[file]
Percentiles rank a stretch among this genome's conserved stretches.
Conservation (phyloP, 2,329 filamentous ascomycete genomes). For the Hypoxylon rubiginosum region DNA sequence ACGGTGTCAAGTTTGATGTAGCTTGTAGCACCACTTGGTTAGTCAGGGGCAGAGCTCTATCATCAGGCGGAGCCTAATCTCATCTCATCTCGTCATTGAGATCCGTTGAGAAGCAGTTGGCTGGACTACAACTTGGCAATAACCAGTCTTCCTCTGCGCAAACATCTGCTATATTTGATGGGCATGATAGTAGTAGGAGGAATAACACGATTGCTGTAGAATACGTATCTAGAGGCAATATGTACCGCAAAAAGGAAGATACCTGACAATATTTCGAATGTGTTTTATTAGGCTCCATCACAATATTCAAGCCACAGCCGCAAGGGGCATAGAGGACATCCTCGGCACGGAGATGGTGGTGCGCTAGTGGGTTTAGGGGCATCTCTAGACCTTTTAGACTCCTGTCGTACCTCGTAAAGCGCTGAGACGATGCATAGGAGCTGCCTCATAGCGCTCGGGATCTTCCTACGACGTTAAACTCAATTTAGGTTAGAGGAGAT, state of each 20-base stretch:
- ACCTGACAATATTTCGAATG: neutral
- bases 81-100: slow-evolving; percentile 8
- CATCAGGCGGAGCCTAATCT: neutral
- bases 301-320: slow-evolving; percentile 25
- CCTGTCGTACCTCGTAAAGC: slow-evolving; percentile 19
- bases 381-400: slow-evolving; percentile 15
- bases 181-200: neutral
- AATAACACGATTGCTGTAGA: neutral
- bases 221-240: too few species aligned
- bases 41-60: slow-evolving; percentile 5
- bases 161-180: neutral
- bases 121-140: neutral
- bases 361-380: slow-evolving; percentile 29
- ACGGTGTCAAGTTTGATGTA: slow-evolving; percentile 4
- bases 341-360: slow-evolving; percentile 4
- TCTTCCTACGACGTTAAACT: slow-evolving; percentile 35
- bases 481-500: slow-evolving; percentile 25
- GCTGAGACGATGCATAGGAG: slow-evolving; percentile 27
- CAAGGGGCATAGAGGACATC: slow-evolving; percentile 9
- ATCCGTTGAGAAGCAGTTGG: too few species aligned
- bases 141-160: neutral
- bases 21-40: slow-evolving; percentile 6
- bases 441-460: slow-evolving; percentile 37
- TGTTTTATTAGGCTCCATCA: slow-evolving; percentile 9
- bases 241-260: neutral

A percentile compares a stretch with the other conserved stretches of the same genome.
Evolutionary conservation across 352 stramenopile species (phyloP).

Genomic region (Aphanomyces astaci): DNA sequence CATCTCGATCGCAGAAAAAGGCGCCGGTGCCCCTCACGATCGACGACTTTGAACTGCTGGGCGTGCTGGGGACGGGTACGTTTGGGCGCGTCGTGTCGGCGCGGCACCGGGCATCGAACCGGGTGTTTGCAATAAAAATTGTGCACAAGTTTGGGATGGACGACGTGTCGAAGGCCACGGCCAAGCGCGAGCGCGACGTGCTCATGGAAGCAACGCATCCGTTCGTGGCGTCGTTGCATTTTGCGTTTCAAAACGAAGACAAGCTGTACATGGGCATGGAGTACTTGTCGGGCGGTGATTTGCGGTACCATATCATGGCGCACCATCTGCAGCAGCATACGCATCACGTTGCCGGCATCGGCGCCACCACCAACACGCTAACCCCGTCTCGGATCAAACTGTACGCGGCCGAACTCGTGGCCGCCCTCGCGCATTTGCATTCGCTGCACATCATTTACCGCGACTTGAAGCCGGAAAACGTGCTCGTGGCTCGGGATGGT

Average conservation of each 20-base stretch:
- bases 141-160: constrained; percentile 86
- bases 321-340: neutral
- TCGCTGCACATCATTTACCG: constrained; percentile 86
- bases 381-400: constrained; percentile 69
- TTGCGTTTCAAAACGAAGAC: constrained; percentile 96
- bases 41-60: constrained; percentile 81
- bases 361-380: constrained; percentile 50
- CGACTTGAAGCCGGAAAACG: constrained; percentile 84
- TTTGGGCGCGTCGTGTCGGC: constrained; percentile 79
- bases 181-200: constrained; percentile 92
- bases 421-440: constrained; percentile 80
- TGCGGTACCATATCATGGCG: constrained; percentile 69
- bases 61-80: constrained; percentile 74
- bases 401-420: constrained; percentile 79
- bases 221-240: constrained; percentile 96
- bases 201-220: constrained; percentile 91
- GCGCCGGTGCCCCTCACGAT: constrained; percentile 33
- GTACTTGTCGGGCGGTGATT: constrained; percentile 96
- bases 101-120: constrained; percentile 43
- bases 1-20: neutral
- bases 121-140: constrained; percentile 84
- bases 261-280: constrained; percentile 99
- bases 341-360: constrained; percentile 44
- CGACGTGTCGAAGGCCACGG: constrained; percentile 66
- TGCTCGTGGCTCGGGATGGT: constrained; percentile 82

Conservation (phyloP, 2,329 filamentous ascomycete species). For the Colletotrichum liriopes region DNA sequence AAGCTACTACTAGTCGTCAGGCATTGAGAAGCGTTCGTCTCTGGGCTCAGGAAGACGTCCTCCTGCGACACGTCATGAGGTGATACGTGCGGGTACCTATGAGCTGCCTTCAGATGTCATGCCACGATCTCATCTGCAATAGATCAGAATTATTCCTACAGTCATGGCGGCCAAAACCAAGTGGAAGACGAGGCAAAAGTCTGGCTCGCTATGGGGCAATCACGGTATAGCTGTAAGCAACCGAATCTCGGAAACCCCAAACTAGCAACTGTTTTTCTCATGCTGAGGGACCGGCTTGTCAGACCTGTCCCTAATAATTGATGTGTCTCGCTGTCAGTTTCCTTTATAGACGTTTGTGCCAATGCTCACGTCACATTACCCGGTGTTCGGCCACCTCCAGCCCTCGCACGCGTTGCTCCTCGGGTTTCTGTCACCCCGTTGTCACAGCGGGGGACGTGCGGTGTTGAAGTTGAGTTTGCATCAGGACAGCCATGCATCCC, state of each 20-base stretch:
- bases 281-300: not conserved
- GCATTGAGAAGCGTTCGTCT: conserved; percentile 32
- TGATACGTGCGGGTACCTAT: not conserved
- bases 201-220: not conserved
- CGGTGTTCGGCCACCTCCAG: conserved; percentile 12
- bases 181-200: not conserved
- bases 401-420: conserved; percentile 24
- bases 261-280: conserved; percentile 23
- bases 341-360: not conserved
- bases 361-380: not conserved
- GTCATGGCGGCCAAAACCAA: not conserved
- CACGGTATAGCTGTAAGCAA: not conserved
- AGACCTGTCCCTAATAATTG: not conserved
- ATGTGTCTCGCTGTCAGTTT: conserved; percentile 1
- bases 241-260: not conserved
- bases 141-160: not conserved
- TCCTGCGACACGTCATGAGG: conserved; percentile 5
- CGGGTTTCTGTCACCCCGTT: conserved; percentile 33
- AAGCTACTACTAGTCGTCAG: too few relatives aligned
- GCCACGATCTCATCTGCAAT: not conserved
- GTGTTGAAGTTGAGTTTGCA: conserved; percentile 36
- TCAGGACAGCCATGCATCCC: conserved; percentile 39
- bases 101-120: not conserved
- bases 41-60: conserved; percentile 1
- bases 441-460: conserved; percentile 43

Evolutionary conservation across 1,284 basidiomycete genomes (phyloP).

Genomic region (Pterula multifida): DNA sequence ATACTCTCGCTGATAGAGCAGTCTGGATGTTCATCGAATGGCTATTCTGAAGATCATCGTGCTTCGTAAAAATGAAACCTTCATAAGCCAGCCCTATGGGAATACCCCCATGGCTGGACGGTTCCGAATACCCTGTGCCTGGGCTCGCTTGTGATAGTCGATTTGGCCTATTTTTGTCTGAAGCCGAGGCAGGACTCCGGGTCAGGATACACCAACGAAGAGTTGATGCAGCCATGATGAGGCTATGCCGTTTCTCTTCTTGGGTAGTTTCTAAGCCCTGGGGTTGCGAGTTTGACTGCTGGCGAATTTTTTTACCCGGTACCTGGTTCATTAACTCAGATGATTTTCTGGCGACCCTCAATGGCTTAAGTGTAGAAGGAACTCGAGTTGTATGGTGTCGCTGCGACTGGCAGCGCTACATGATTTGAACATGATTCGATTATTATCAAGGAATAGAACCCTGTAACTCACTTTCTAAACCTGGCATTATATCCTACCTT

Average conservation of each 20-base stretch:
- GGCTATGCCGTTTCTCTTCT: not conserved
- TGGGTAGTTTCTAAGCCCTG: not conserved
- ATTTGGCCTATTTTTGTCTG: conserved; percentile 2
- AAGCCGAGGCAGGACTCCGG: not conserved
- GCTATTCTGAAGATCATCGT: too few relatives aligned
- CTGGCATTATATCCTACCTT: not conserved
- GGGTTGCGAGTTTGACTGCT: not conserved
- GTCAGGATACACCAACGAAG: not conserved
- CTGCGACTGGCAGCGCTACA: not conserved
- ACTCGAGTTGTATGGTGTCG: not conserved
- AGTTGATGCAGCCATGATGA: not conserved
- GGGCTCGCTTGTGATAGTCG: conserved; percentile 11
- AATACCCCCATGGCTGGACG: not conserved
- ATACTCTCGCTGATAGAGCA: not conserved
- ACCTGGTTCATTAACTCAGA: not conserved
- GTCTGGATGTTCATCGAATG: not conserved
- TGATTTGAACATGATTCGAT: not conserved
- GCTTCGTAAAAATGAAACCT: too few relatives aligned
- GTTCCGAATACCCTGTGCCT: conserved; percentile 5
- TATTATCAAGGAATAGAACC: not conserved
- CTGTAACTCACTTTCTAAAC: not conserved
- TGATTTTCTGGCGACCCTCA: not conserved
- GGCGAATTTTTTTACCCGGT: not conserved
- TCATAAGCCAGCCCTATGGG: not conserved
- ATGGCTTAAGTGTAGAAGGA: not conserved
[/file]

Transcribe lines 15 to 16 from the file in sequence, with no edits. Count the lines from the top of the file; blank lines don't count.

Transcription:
- bases 361-380: slow-evolving; percentile 29
- ACGGTGTCAAGTTTGATGTA: slow-evolving; percentile 4